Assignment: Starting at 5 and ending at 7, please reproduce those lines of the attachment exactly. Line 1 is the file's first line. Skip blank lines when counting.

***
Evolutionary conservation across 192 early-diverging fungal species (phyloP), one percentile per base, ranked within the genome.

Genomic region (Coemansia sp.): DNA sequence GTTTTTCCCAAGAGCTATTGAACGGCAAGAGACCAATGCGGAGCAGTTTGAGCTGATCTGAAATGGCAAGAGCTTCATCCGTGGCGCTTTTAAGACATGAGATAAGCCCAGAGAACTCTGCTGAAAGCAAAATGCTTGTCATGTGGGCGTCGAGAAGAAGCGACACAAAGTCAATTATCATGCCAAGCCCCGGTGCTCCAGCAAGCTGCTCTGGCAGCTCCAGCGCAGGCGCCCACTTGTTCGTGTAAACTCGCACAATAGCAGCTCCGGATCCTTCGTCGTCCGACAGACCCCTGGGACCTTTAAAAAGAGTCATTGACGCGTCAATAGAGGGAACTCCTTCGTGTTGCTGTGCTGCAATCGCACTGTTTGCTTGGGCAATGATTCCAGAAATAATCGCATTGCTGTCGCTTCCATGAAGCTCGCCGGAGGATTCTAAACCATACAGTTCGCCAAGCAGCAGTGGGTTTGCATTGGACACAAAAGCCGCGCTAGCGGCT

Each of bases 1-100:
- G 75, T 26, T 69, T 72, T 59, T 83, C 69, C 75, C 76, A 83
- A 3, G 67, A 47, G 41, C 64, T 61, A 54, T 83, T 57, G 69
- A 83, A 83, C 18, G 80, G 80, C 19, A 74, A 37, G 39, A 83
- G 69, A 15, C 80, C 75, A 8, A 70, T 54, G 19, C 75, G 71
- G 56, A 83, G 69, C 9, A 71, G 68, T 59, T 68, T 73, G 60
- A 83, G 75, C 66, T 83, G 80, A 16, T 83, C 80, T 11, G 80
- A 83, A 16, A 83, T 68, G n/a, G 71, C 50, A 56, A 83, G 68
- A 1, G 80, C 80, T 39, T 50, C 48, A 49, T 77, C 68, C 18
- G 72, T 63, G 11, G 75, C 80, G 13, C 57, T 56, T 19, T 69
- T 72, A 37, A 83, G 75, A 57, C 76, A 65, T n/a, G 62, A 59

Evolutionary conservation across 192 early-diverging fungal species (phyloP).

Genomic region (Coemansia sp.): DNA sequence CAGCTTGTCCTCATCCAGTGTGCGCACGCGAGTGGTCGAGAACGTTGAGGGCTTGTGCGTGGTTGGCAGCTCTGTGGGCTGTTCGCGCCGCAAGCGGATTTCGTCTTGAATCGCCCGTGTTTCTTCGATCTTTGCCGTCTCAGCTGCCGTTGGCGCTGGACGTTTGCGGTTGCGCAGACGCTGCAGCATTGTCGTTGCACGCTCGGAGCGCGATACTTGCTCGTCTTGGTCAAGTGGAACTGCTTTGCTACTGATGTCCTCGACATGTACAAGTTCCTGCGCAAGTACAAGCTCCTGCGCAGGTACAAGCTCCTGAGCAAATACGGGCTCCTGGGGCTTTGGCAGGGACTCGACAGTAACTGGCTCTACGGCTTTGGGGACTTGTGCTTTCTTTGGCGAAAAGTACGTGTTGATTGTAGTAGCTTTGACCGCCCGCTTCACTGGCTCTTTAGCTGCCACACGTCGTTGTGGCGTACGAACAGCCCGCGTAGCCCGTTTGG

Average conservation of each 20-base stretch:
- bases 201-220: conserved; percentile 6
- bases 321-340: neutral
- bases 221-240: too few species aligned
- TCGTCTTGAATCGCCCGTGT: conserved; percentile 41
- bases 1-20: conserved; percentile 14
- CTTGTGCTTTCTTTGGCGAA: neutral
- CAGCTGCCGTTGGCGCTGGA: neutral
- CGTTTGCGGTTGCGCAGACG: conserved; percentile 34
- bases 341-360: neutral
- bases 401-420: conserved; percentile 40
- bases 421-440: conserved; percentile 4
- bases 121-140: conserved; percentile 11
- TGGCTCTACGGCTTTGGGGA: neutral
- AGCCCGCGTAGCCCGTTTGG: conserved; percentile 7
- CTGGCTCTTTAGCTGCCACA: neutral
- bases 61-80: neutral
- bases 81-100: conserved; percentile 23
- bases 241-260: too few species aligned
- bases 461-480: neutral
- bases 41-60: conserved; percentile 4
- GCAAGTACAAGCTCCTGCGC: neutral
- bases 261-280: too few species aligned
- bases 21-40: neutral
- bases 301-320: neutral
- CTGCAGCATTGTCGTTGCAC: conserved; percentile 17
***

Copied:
- A 3, G 67, A 47, G 41, C 64, T 61, A 54, T 83, T 57, G 69
- A 83, A 83, C 18, G 80, G 80, C 19, A 74, A 37, G 39, A 83
- G 69, A 15, C 80, C 75, A 8, A 70, T 54, G 19, C 75, G 71